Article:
The Anatomy of Influence: Literature as a Way of Life Hardcover – May 3 2011
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About the Author
Harold Bloom is Sterling Professor of the Humanities at Yale University. He lives in New Haven, CT.
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Most Helpful Customer Reviews on Amazon.com (beta)
There are the Bloomdolators who bristle to the point of abusive invective if anyone dares suggest their idol has feet of critical clay and regularly pray to He-Who-Can-Do-No- Wrong (read some of the reviews here on Amazon if this you doubt). Then there are the naysayers who either ignore him, feel him outdated or those who want to take him seriously but find that whatever the topic it inevitably detours to Shakespeare and/or is punctuated by emphatic oracular statements unencumbered by any argument to support them. (Full Disclosure: I fall into the latter camp. Surprised?)
So why five stars? Because in many ways this book is different. It is Bloom's summa, pulling together everything from a lifetime of reading, of thinking about literature (with the emphasis on Shakespeare, naturally) and of thinking about literary influence. The tone is more elegiac than oracular. There is less of "this is what is" and more "this is what I've come to believe", a subtle shift that makes all the difference. This shading transforms the work into a synthesis of his well-earned subtitle: literature as a way of life.
His revisionist approach to his earlier (and most famous) work, THE ANXIETY OF INFLUENCE recall's Susan Sontag's similar motivations in revisiting ON PHOTOGRAPHY in her later REGARDING THE PAIN OF OTHERS, i.e. second and more informed thoughts. But influence (and agon) are not all that is on Bloom's mind (although it is the thread that winds through this book). Everything that he feels he wants to say about the various great works that have been important to him (his strong writers) are touched on, glancingly or at length.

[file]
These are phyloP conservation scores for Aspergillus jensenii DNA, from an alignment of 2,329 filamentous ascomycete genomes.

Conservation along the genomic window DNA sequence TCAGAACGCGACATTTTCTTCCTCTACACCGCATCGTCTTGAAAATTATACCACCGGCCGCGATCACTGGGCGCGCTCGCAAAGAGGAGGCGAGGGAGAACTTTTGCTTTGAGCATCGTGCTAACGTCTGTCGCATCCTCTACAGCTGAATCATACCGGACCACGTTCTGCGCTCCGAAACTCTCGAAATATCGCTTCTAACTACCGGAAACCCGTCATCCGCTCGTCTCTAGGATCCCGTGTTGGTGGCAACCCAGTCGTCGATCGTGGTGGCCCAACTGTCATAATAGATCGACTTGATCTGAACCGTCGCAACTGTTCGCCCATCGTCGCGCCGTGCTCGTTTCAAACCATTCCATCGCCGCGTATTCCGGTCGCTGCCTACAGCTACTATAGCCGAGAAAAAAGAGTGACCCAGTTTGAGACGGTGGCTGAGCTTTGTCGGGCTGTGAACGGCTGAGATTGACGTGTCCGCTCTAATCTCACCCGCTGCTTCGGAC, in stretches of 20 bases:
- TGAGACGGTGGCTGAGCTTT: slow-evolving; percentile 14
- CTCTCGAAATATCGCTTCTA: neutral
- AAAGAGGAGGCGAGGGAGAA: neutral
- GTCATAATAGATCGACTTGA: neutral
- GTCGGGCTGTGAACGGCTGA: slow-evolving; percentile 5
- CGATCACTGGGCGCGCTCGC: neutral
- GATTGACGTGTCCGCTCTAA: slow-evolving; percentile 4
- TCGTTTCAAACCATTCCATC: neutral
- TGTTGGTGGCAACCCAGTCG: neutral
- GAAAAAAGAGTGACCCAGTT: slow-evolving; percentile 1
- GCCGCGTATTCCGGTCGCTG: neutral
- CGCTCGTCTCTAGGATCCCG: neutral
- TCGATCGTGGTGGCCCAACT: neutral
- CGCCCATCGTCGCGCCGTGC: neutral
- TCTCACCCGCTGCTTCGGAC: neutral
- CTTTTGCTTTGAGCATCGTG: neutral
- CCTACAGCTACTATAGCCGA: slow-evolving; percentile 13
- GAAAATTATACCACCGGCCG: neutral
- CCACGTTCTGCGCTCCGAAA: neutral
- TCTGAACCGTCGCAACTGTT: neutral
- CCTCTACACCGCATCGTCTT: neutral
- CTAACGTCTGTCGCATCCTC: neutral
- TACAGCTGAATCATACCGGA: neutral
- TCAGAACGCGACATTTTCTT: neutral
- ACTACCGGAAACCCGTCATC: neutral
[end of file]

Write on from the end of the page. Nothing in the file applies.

The reader may need her dictionary handy to unpick words such as sprezzatura, tropological, misprision, topoi, prolepsis, acedia, and many others. And his love of mandarin prose has not been abandoned:
"There is an occult relation between Hamlet's long malaise and the play's unique and dazzling enigma, the gap cut in mimesis from act2, scene 2, through act 3, scene 2. We behold and hear not an imitation of an action but rather representations of prior representations. The covenant between stage and audience is abrogated in favor of a dance of shadows, where only the manipulator Hamlet is real. Destroying its own genre, the play thus gives us an unfathered Hamlet. Shakespeare scrambles after him, but Hamlet keeps getting away, Hobgoblin run off with the garland of Apollo." (page 65)
But if Bloom in these pages sees himself as an English Department of one, this book gives the impression rather of a mythical beast, glorious to behold, the last of his kind, sustained these many years by the nourishment of great books, great thinkers, great ideas who in the sunset of his generosity has decided to leave us the legacy of what he knows. I for one am sincerely grateful.
Challenge yourself to read Bloom, and he will challenge you to read, read and reread. He will challenge you to read Shakespeare, Cervantes, Tolstoy, Homer, Goethe, Emerson, Freud, Dostoyevsky, Mann, and on and on. He will make you realize that the great poets and authors of language are like empires or countries, with their own geographies, climates, histories, inhabitants and personalities. He will challenge you to read deeply the only literature that ultimately matters, because it is the literature that deals with that which, hopefully, is indeed Ultimate.
I discovered Bloom as an overconfident, 18 year old undergrad studying abroad. I was immediately humbled like never before. The first thing I realized when I began Genius was that I really hadn't read anything, and that the most appropriate starting points were 1. The English Dictionary and 2. The Complete Works of William Shakespeare.